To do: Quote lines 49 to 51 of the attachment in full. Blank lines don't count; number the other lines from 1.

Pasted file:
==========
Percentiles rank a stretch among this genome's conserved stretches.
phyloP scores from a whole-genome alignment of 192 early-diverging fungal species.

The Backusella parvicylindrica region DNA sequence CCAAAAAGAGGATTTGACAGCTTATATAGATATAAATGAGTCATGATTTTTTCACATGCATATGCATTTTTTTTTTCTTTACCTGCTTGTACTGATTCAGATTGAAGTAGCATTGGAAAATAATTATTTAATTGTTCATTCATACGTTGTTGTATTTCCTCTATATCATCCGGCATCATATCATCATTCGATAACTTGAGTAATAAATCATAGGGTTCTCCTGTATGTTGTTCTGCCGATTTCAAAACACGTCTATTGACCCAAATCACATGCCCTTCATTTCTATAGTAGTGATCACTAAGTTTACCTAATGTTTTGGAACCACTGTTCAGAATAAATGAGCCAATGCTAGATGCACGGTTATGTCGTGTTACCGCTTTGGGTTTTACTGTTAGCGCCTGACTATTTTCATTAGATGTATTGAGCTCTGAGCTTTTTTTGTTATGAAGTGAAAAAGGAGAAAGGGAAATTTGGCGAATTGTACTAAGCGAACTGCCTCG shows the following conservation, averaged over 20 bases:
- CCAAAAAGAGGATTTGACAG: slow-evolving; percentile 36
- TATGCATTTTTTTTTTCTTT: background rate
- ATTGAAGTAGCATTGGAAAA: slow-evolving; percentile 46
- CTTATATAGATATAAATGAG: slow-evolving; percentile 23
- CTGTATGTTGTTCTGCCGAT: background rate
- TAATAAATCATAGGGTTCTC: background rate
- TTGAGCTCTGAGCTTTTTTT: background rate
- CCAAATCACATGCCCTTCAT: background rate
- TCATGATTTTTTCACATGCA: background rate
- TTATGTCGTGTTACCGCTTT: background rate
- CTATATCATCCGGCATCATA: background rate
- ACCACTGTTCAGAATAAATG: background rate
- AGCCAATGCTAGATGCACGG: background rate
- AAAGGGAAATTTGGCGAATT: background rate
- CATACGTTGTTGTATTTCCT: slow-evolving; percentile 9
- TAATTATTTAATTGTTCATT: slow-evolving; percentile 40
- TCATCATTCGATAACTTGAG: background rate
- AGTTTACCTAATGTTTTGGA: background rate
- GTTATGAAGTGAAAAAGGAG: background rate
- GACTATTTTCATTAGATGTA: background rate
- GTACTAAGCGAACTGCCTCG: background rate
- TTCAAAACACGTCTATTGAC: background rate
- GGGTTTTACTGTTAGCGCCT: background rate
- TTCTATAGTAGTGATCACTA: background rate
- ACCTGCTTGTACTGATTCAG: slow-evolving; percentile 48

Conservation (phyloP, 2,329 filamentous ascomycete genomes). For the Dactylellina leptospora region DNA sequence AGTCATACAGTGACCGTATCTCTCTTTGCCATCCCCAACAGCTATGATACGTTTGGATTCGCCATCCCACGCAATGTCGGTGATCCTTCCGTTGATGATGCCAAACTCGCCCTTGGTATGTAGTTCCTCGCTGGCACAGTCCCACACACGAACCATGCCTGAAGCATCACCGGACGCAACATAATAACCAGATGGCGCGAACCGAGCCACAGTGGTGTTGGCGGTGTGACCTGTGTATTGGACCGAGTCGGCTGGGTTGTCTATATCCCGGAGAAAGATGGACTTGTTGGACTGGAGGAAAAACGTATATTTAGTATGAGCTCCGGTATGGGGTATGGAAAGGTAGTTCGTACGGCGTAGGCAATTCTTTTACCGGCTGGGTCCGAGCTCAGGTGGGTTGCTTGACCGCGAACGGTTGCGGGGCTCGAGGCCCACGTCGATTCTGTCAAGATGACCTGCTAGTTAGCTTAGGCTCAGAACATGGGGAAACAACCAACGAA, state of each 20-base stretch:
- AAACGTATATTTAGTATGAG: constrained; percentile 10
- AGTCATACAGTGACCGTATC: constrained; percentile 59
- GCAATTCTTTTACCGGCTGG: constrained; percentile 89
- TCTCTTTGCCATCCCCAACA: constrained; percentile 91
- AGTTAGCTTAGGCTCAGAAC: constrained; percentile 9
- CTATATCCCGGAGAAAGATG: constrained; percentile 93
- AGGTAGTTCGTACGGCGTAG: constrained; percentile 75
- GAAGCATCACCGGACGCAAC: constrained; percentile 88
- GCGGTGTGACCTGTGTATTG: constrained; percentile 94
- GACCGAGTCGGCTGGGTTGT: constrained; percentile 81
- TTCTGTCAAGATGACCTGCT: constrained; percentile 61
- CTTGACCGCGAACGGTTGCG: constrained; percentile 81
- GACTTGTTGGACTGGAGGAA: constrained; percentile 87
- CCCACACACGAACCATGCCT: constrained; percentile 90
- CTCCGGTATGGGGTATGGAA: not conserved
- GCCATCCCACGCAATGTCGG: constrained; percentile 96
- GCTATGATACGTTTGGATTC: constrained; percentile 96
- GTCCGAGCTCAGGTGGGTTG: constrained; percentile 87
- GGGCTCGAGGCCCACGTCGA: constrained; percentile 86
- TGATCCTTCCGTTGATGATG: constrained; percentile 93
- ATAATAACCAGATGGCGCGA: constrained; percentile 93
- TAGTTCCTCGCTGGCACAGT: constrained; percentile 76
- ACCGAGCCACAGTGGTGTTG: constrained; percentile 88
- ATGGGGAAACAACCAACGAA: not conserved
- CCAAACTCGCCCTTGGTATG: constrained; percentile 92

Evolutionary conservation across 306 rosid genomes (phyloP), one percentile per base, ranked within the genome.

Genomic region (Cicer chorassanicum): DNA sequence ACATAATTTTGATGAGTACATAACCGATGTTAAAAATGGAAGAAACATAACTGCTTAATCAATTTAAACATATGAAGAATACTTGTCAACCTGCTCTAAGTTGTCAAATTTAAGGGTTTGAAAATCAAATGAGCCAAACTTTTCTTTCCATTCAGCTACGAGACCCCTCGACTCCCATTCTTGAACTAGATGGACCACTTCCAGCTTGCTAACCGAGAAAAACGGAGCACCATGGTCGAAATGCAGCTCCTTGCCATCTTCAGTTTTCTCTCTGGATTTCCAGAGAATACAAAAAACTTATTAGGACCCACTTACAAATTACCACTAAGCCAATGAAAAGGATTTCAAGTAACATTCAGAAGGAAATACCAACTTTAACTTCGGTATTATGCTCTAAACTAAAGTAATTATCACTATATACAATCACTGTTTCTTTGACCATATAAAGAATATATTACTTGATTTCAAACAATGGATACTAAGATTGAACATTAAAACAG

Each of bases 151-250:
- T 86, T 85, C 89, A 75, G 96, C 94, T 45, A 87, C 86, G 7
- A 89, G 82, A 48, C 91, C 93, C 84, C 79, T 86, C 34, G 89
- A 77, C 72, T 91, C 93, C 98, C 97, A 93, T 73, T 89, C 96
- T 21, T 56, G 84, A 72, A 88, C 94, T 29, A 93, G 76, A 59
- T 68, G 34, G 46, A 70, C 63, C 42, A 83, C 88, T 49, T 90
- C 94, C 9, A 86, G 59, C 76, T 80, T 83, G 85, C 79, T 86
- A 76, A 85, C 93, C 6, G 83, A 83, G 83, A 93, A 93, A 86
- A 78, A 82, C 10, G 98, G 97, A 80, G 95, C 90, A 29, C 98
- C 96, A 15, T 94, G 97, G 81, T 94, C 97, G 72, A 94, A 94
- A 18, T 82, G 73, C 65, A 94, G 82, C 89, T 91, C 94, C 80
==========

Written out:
- TGATCCTTCCGTTGATGATG: constrained; percentile 93
- ATAATAACCAGATGGCGCGA: constrained; percentile 93
- TAGTTCCTCGCTGGCACAGT: constrained; percentile 76